- Rousseff's government freezes discretionary spending
- Congress to vote on legislation fixing primary gap for 2015
Brazil’s October primary budget deficit was smaller than forecast by economists, as the government halts discretionary spending until Congress approves a revised budget target.
Brazil’s budget deficit before interest payments in October was 11.5 billion reais ($2.99 billion dollars), less than all but three forecasts from 20 economists surveyed by Bloomberg, whose median estimate was for a 12.9 billion reais deficit. That brings Brazil’s primary budget deficit as a percentage of GDP to 0.71 percent in the preceding 12 months.
The government is still officially targeting a primary surplus for full-year 2015, and has urged Congress to approve a new target with a deficit. Such efforts have been undermined by gridlock as the nation’s largest-ever corruption scandal threatens political leaders, and last week toppled the government’s Senate leader. President Dilma Rousseff issued a decree Monday freezing discretionary expenditures, which may ramp up pressure on lawmakers to vote on the proposed target.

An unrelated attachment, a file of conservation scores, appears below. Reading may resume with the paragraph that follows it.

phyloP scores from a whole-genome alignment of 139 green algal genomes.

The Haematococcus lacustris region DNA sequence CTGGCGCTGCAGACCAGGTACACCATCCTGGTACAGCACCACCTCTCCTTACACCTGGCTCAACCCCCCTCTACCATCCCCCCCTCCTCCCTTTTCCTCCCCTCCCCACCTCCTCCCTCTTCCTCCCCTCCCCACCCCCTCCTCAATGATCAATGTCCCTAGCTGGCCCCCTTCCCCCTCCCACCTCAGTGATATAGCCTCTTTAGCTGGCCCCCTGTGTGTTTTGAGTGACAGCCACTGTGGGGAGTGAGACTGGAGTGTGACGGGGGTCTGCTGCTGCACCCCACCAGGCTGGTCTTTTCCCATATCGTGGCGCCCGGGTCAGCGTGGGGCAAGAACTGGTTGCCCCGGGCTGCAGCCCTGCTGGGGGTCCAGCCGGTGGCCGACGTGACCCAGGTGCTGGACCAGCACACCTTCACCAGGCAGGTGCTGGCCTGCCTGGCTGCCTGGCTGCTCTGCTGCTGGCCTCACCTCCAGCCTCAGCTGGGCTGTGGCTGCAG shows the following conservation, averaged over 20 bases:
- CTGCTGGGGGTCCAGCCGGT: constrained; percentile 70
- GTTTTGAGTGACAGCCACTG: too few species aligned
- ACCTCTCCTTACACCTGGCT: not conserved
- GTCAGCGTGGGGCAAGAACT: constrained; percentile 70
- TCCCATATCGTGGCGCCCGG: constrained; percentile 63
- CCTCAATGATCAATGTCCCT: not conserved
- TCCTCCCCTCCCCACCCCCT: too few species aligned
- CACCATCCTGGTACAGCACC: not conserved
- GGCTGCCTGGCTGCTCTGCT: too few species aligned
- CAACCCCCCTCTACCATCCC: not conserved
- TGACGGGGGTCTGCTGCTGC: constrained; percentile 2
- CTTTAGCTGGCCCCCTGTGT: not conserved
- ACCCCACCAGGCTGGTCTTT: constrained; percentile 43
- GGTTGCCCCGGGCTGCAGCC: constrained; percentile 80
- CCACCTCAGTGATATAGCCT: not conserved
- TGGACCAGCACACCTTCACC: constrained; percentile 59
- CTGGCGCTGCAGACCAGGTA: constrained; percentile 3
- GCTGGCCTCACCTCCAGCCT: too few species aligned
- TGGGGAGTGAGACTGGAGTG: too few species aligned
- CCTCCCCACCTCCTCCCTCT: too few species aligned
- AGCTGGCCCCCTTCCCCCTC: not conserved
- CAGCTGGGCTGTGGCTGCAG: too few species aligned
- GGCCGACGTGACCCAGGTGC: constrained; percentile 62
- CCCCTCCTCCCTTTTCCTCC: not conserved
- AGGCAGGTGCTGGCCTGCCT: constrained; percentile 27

Finance Minister Joaquim Levy is asking Congress to approve legislation that would relax the target and allow for a primary deficit of 120 billion reais this year, including overdue payments to state banks and other institutions.
The government’s primary deficit in the 12 months through October was 40.9 billion reais. Rousseff’s decree on Monday trimmed about 10.7 billion reais from this year’s spending budget, according to the press office of the Planning Ministry. Legislators are expected to vote on the new fiscal target Dec. 1 after repeated delays.
If Congress doesn’t pass the bill, the administration must either meet the original target for a primary surplus or violate the budget law. Any breach of that law could provide grounds to open impeachment proceedings against the president, according to University of Sao Paulo law professor Jose Mauricio Conti.
Levy has said the government will aim for a primary surplus of 0.7 percent of GDP in 2016. The October nominal budget deficit was 29.4 billion reais, compared with a median estimate for a 34.1 billion-reais gap.